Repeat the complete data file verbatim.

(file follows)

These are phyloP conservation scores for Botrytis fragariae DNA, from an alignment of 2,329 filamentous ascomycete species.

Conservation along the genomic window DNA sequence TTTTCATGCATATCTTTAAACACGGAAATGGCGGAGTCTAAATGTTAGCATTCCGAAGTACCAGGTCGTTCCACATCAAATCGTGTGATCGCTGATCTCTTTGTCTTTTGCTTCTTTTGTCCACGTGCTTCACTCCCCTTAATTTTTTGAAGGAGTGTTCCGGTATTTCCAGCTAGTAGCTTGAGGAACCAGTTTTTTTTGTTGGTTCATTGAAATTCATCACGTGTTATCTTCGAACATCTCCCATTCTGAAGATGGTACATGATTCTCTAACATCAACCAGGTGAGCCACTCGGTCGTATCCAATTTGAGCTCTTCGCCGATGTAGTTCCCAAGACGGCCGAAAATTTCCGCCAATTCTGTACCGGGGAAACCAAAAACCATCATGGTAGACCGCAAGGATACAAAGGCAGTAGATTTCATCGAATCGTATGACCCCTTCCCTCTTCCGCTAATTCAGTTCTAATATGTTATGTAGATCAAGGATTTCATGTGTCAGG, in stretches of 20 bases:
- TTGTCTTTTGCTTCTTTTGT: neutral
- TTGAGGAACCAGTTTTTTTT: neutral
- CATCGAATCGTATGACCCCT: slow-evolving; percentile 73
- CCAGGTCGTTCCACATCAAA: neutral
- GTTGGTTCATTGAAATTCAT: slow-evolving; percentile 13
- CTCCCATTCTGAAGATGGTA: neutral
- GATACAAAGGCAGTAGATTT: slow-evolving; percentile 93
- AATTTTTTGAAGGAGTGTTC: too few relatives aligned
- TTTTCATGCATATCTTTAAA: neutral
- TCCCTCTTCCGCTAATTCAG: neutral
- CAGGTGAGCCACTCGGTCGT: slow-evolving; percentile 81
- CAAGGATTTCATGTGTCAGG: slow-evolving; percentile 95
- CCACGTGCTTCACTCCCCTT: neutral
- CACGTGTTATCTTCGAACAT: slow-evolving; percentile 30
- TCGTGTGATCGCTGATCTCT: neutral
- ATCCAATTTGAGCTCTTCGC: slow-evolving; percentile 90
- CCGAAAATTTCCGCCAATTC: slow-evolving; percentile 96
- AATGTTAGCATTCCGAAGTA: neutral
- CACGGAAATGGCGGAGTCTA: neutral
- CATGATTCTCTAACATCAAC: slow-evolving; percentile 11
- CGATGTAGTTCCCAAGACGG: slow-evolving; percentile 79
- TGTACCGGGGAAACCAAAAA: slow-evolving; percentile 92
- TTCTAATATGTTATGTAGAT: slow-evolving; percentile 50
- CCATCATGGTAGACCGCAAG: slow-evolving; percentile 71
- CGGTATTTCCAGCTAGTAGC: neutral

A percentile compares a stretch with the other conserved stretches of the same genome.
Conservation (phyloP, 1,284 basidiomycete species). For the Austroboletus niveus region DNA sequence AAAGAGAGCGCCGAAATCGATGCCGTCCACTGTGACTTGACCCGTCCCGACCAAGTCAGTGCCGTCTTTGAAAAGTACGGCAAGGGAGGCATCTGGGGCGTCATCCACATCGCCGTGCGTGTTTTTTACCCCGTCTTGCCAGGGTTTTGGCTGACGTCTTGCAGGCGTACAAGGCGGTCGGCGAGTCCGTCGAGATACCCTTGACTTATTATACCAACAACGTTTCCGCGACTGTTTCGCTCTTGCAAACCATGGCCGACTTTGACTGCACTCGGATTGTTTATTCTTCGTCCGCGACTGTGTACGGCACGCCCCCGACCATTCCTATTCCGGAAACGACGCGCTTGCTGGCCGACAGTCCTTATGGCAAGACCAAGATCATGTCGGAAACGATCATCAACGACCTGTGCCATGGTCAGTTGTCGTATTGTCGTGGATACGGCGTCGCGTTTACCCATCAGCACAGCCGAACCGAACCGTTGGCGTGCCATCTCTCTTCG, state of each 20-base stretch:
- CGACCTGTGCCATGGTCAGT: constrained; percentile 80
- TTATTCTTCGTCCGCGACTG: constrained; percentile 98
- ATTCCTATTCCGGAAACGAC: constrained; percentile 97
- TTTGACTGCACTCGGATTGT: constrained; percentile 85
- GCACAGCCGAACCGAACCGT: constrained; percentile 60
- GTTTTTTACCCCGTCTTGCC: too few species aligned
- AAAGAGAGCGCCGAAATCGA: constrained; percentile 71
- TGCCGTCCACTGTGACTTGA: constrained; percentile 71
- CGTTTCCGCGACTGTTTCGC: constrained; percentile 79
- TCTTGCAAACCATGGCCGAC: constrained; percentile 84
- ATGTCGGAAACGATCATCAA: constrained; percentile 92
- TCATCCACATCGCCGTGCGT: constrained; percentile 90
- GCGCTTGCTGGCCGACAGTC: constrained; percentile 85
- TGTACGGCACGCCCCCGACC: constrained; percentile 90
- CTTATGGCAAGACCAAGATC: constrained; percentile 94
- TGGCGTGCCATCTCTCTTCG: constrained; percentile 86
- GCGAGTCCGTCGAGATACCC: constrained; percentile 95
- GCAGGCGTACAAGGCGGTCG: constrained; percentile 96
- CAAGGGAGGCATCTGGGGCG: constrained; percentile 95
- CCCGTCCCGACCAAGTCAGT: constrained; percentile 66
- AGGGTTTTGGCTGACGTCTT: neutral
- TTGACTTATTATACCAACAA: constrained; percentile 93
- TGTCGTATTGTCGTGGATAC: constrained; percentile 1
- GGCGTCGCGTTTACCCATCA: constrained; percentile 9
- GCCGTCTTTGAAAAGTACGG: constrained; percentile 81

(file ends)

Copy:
These are phyloP conservation scores for Botrytis fragariae DNA, from an alignment of 2,329 filamentous ascomycete species.

Conservation along the genomic window DNA sequence TTTTCATGCATATCTTTAAACACGGAAATGGCGGAGTCTAAATGTTAGCATTCCGAAGTACCAGGTCGTTCCACATCAAATCGTGTGATCGCTGATCTCTTTGTCTTTTGCTTCTTTTGTCCACGTGCTTCACTCCCCTTAATTTTTTGAAGGAGTGTTCCGGTATTTCCAGCTAGTAGCTTGAGGAACCAGTTTTTTTTGTTGGTTCATTGAAATTCATCACGTGTTATCTTCGAACATCTCCCATTCTGAAGATGGTACATGATTCTCTAACATCAACCAGGTGAGCCACTCGGTCGTATCCAATTTGAGCTCTTCGCCGATGTAGTTCCCAAGACGGCCGAAAATTTCCGCCAATTCTGTACCGGGGAAACCAAAAACCATCATGGTAGACCGCAAGGATACAAAGGCAGTAGATTTCATCGAATCGTATGACCCCTTCCCTCTTCCGCTAATTCAGTTCTAATATGTTATGTAGATCAAGGATTTCATGTGTCAGG, in stretches of 20 bases:
- TTGTCTTTTGCTTCTTTTGT: neutral
- TTGAGGAACCAGTTTTTTTT: neutral
- CATCGAATCGTATGACCCCT: slow-evolving; percentile 73
- CCAGGTCGTTCCACATCAAA: neutral
- GTTGGTTCATTGAAATTCAT: slow-evolving; percentile 13
- CTCCCATTCTGAAGATGGTA: neutral
- GATACAAAGGCAGTAGATTT: slow-evolving; percentile 93
- AATTTTTTGAAGGAGTGTTC: too few relatives aligned
- TTTTCATGCATATCTTTAAA: neutral
- TCCCTCTTCCGCTAATTCAG: neutral
- CAGGTGAGCCACTCGGTCGT: slow-evolving; percentile 81
- CAAGGATTTCATGTGTCAGG: slow-evolving; percentile 95
- CCACGTGCTTCACTCCCCTT: neutral
- CACGTGTTATCTTCGAACAT: slow-evolving; percentile 30
- TCGTGTGATCGCTGATCTCT: neutral
- ATCCAATTTGAGCTCTTCGC: slow-evolving; percentile 90
- CCGAAAATTTCCGCCAATTC: slow-evolving; percentile 96
- AATGTTAGCATTCCGAAGTA: neutral
- CACGGAAATGGCGGAGTCTA: neutral
- CATGATTCTCTAACATCAAC: slow-evolving; percentile 11
- CGATGTAGTTCCCAAGACGG: slow-evolving; percentile 79
- TGTACCGGGGAAACCAAAAA: slow-evolving; percentile 92
- TTCTAATATGTTATGTAGAT: slow-evolving; percentile 50
- CCATCATGGTAGACCGCAAG: slow-evolving; percentile 71
- CGGTATTTCCAGCTAGTAGC: neutral

A percentile compares a stretch with the other conserved stretches of the same genome.
Conservation (phyloP, 1,284 basidiomycete species). For the Austroboletus niveus region DNA sequence AAAGAGAGCGCCGAAATCGATGCCGTCCACTGTGACTTGACCCGTCCCGACCAAGTCAGTGCCGTCTTTGAAAAGTACGGCAAGGGAGGCATCTGGGGCGTCATCCACATCGCCGTGCGTGTTTTTTACCCCGTCTTGCCAGGGTTTTGGCTGACGTCTTGCAGGCGTACAAGGCGGTCGGCGAGTCCGTCGAGATACCCTTGACTTATTATACCAACAACGTTTCCGCGACTGTTTCGCTCTTGCAAACCATGGCCGACTTTGACTGCACTCGGATTGTTTATTCTTCGTCCGCGACTGTGTACGGCACGCCCCCGACCATTCCTATTCCGGAAACGACGCGCTTGCTGGCCGACAGTCCTTATGGCAAGACCAAGATCATGTCGGAAACGATCATCAACGACCTGTGCCATGGTCAGTTGTCGTATTGTCGTGGATACGGCGTCGCGTTTACCCATCAGCACAGCCGAACCGAACCGTTGGCGTGCCATCTCTCTTCG, state of each 20-base stretch:
- CGACCTGTGCCATGGTCAGT: constrained; percentile 80
- TTATTCTTCGTCCGCGACTG: constrained; percentile 98
- ATTCCTATTCCGGAAACGAC: constrained; percentile 97
- TTTGACTGCACTCGGATTGT: constrained; percentile 85
- GCACAGCCGAACCGAACCGT: constrained; percentile 60
- GTTTTTTACCCCGTCTTGCC: too few species aligned
- AAAGAGAGCGCCGAAATCGA: constrained; percentile 71
- TGCCGTCCACTGTGACTTGA: constrained; percentile 71
- CGTTTCCGCGACTGTTTCGC: constrained; percentile 79
- TCTTGCAAACCATGGCCGAC: constrained; percentile 84
- ATGTCGGAAACGATCATCAA: constrained; percentile 92
- TCATCCACATCGCCGTGCGT: constrained; percentile 90
- GCGCTTGCTGGCCGACAGTC: constrained; percentile 85
- TGTACGGCACGCCCCCGACC: constrained; percentile 90
- CTTATGGCAAGACCAAGATC: constrained; percentile 94
- TGGCGTGCCATCTCTCTTCG: constrained; percentile 86
- GCGAGTCCGTCGAGATACCC: constrained; percentile 95
- GCAGGCGTACAAGGCGGTCG: constrained; percentile 96
- CAAGGGAGGCATCTGGGGCG: constrained; percentile 95
- CCCGTCCCGACCAAGTCAGT: constrained; percentile 66
- AGGGTTTTGGCTGACGTCTT: neutral
- TTGACTTATTATACCAACAA: constrained; percentile 93
- TGTCGTATTGTCGTGGATAC: constrained; percentile 1
- GGCGTCGCGTTTACCCATCA: constrained; percentile 9
- GCCGTCTTTGAAAAGTACGG: constrained; percentile 81